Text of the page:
What is Bitcoin? Some think it’s only a fad, a bubble waiting to burst, while others think of it as the future of payments – one without the government’s control and oversight, one without any central authority, one that’s completely decentralized, distributed, open-source, and untraceable. Enthusiasts and proponents have depicted the future of Bitcoin as being bright – some even went as far as predicting that it will reach an exchange rate of $150,000 for one piece of the elusive cryptocurrency. Others expect it to disappear and be replaced by blockchain-based coins that will be a combination of traditional currency and crypto coins. And one of the first such hybrids seems to be Libra, the blockchain-based payment solution backed by Facebook.
What is Libra?
The official definition of Libra is “a permissioned blockchain digital currency”. But what does this mean?
The “digital currency” part is pretty self-explanatory: it is a form of currency that can be used for payments over the internet. Unlike other similar services, Libra will not only provide the means of paying online but the money as well.
The more complicated part of its definition is the “permissioned blockchain”. In the case of Bitcoin, anyone can run a full node to validate transactions – it is a permissionless blockchain. In the case of Libra, only the entities that are approved by the network owner can run full nodes and validate transactions on the network. The project, the currency, and the transactions will all be managed by the Libra Association, a membership organization founded by the Libra wallet “Calibra” – a Facebook subsidiary.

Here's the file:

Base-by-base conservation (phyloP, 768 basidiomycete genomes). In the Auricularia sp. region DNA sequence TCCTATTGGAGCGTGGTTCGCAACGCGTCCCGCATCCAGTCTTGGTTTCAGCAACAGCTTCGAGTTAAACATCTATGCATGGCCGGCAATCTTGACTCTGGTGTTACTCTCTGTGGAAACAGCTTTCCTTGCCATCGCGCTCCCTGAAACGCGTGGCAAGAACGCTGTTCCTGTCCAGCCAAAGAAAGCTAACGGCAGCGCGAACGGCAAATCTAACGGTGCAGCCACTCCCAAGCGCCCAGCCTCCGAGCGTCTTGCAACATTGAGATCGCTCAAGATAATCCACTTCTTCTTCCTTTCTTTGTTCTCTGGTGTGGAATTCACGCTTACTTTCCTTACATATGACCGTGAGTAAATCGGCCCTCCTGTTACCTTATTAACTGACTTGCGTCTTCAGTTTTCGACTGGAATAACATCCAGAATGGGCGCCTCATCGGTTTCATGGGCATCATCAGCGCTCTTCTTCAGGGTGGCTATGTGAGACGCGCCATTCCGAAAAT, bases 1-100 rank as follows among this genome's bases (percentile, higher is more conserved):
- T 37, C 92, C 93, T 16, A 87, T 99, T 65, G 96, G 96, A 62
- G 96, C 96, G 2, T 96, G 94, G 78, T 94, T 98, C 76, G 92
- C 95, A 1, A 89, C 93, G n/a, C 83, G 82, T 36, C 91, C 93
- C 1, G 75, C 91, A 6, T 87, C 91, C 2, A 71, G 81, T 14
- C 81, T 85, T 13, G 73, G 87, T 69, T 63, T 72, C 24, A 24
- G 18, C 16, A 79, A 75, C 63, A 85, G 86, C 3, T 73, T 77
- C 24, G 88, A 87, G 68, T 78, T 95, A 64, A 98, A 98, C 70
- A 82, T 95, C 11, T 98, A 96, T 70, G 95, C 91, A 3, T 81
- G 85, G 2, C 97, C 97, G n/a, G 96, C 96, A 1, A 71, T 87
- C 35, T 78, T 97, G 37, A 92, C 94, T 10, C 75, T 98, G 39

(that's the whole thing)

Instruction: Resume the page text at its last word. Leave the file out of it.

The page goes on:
Assets and control
The Libra Association has 27 founding members, each of them running a full node. Facebook plans to attract many more, at least 100 in total, to the association. Each of them contributes $10 million to the total pool of assets backing the currency. This means that the total pool of Libra coins will be worth $1 billion at the time of its launch, both in currency and in financial assets like US Treasury securities, thus reducing the potential volatility of the coin.
Due to the permissioned nature of the blockchain behind Libra, it is expected to be more secure than its counterparts. Only the members of the Libra Association will run full nodes and perform the reconciliation of the transactions, so nobody outside the organization will be able to analyze its data.
All transactions with Libra will be done in Calibra, the digital wallet subsidiary of Facebook. This will be made available in Messenger, WhatsApp, and as a standalone app in 2020.
Backers and partners
The Libra Association was founded with the participation of 28 companies this year. These include payment processors like PayPal, MasterCard, and Visa, technology firms like eBay, Mercado Pago, Spotify, and Uber, telecom companies like Vodafone, blockchain businesses like Coinbase, and venture capitalists like Thrive Capital, and Union Square Ventures.
Libra has been heavily criticized already by banks and regulators around the world, both because of its incursion in the world’s financial status quo and privacy concerns related to Facebook’s recent scandals. The currency is in its very early stage right now, though – it is little more than a whitepaper at this point – so there is still enough room for improvement and progress. The way things stand, it may even become extinct – but it can also become a template for the future of payments. Which direction will it take? Well… only time will tell.
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